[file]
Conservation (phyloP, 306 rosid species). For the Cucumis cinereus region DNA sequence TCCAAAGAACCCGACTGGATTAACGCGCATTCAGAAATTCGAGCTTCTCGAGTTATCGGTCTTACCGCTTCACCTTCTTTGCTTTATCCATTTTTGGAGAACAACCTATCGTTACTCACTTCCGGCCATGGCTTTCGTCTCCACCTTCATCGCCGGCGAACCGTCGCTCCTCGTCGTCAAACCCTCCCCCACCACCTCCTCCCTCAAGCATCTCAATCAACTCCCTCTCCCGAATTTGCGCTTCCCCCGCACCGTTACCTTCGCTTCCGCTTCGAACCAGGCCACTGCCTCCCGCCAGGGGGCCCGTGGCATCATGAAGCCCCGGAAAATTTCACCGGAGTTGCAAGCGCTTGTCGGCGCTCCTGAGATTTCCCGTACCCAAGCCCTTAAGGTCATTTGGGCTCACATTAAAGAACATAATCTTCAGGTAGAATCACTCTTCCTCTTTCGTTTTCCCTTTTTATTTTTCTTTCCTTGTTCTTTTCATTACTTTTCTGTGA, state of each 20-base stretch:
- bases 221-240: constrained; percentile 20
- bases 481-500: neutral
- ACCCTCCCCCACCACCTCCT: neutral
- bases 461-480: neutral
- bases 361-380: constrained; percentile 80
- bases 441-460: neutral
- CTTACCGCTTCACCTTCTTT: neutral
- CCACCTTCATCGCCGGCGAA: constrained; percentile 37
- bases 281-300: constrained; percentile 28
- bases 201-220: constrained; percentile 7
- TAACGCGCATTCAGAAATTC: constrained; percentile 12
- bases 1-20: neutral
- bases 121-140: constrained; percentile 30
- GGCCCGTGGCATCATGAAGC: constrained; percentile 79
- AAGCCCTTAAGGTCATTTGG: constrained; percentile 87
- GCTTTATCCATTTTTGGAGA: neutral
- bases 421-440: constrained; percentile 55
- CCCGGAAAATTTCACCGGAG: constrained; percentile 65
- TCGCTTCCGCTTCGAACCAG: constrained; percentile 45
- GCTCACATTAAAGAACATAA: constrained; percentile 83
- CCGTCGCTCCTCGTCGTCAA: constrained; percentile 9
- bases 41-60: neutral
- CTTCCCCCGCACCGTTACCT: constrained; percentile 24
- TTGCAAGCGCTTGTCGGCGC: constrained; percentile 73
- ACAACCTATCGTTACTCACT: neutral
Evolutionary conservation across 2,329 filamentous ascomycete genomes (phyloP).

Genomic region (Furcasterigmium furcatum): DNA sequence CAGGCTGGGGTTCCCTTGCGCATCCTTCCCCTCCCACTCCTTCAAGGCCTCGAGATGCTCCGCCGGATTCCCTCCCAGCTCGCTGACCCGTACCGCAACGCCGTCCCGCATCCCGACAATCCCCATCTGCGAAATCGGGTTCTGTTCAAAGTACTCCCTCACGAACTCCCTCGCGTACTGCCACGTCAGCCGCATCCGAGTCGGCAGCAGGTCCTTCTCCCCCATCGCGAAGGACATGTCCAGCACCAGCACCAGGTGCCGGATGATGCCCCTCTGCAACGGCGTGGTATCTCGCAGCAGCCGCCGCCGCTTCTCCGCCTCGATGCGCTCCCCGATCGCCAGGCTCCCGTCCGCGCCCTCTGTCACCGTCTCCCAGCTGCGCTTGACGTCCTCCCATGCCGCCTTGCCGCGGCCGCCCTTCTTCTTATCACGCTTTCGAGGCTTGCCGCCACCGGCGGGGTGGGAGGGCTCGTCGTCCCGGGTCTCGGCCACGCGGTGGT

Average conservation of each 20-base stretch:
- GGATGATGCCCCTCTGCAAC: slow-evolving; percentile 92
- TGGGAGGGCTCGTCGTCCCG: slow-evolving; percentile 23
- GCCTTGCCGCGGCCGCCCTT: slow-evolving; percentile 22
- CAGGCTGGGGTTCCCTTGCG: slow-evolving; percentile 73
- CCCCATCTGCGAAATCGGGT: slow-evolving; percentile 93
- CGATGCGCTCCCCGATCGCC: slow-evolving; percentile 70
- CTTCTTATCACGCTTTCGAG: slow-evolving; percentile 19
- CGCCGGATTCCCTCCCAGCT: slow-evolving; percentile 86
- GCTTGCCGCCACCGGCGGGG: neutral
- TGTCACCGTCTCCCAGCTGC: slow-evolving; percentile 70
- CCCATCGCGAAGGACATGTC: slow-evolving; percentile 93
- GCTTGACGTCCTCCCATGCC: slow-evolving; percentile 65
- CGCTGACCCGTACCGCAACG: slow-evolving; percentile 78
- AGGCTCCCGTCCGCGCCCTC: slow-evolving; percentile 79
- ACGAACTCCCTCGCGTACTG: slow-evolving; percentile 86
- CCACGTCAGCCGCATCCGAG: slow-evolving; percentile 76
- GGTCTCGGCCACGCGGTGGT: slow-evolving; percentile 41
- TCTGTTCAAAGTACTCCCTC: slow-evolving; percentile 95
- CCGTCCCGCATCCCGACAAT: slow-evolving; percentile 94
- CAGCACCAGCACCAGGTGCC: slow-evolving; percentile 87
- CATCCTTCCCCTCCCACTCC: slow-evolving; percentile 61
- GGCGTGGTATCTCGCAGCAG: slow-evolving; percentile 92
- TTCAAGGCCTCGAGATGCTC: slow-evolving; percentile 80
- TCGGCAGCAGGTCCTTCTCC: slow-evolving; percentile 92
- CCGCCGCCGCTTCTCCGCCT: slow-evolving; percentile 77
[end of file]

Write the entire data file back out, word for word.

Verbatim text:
Conservation (phyloP, 306 rosid species). For the Cucumis cinereus region DNA sequence TCCAAAGAACCCGACTGGATTAACGCGCATTCAGAAATTCGAGCTTCTCGAGTTATCGGTCTTACCGCTTCACCTTCTTTGCTTTATCCATTTTTGGAGAACAACCTATCGTTACTCACTTCCGGCCATGGCTTTCGTCTCCACCTTCATCGCCGGCGAACCGTCGCTCCTCGTCGTCAAACCCTCCCCCACCACCTCCTCCCTCAAGCATCTCAATCAACTCCCTCTCCCGAATTTGCGCTTCCCCCGCACCGTTACCTTCGCTTCCGCTTCGAACCAGGCCACTGCCTCCCGCCAGGGGGCCCGTGGCATCATGAAGCCCCGGAAAATTTCACCGGAGTTGCAAGCGCTTGTCGGCGCTCCTGAGATTTCCCGTACCCAAGCCCTTAAGGTCATTTGGGCTCACATTAAAGAACATAATCTTCAGGTAGAATCACTCTTCCTCTTTCGTTTTCCCTTTTTATTTTTCTTTCCTTGTTCTTTTCATTACTTTTCTGTGA, state of each 20-base stretch:
- bases 221-240: constrained; percentile 20
- bases 481-500: neutral
- ACCCTCCCCCACCACCTCCT: neutral
- bases 461-480: neutral
- bases 361-380: constrained; percentile 80
- bases 441-460: neutral
- CTTACCGCTTCACCTTCTTT: neutral
- CCACCTTCATCGCCGGCGAA: constrained; percentile 37
- bases 281-300: constrained; percentile 28
- bases 201-220: constrained; percentile 7
- TAACGCGCATTCAGAAATTC: constrained; percentile 12
- bases 1-20: neutral
- bases 121-140: constrained; percentile 30
- GGCCCGTGGCATCATGAAGC: constrained; percentile 79
- AAGCCCTTAAGGTCATTTGG: constrained; percentile 87
- GCTTTATCCATTTTTGGAGA: neutral
- bases 421-440: constrained; percentile 55
- CCCGGAAAATTTCACCGGAG: constrained; percentile 65
- TCGCTTCCGCTTCGAACCAG: constrained; percentile 45
- GCTCACATTAAAGAACATAA: constrained; percentile 83
- CCGTCGCTCCTCGTCGTCAA: constrained; percentile 9
- bases 41-60: neutral
- CTTCCCCCGCACCGTTACCT: constrained; percentile 24
- TTGCAAGCGCTTGTCGGCGC: constrained; percentile 73
- ACAACCTATCGTTACTCACT: neutral
Evolutionary conservation across 2,329 filamentous ascomycete genomes (phyloP).

Genomic region (Furcasterigmium furcatum): DNA sequence CAGGCTGGGGTTCCCTTGCGCATCCTTCCCCTCCCACTCCTTCAAGGCCTCGAGATGCTCCGCCGGATTCCCTCCCAGCTCGCTGACCCGTACCGCAACGCCGTCCCGCATCCCGACAATCCCCATCTGCGAAATCGGGTTCTGTTCAAAGTACTCCCTCACGAACTCCCTCGCGTACTGCCACGTCAGCCGCATCCGAGTCGGCAGCAGGTCCTTCTCCCCCATCGCGAAGGACATGTCCAGCACCAGCACCAGGTGCCGGATGATGCCCCTCTGCAACGGCGTGGTATCTCGCAGCAGCCGCCGCCGCTTCTCCGCCTCGATGCGCTCCCCGATCGCCAGGCTCCCGTCCGCGCCCTCTGTCACCGTCTCCCAGCTGCGCTTGACGTCCTCCCATGCCGCCTTGCCGCGGCCGCCCTTCTTCTTATCACGCTTTCGAGGCTTGCCGCCACCGGCGGGGTGGGAGGGCTCGTCGTCCCGGGTCTCGGCCACGCGGTGGT

Average conservation of each 20-base stretch:
- GGATGATGCCCCTCTGCAAC: slow-evolving; percentile 92
- TGGGAGGGCTCGTCGTCCCG: slow-evolving; percentile 23
- GCCTTGCCGCGGCCGCCCTT: slow-evolving; percentile 22
- CAGGCTGGGGTTCCCTTGCG: slow-evolving; percentile 73
- CCCCATCTGCGAAATCGGGT: slow-evolving; percentile 93
- CGATGCGCTCCCCGATCGCC: slow-evolving; percentile 70
- CTTCTTATCACGCTTTCGAG: slow-evolving; percentile 19
- CGCCGGATTCCCTCCCAGCT: slow-evolving; percentile 86
- GCTTGCCGCCACCGGCGGGG: neutral
- TGTCACCGTCTCCCAGCTGC: slow-evolving; percentile 70
- CCCATCGCGAAGGACATGTC: slow-evolving; percentile 93
- GCTTGACGTCCTCCCATGCC: slow-evolving; percentile 65
- CGCTGACCCGTACCGCAACG: slow-evolving; percentile 78
- AGGCTCCCGTCCGCGCCCTC: slow-evolving; percentile 79
- ACGAACTCCCTCGCGTACTG: slow-evolving; percentile 86
- CCACGTCAGCCGCATCCGAG: slow-evolving; percentile 76
- GGTCTCGGCCACGCGGTGGT: slow-evolving; percentile 41
- TCTGTTCAAAGTACTCCCTC: slow-evolving; percentile 95
- CCGTCCCGCATCCCGACAAT: slow-evolving; percentile 94
- CAGCACCAGCACCAGGTGCC: slow-evolving; percentile 87
- CATCCTTCCCCTCCCACTCC: slow-evolving; percentile 61
- GGCGTGGTATCTCGCAGCAG: slow-evolving; percentile 92
- TTCAAGGCCTCGAGATGCTC: slow-evolving; percentile 80
- TCGGCAGCAGGTCCTTCTCC: slow-evolving; percentile 92
- CCGCCGCCGCTTCTCCGCCT: slow-evolving; percentile 77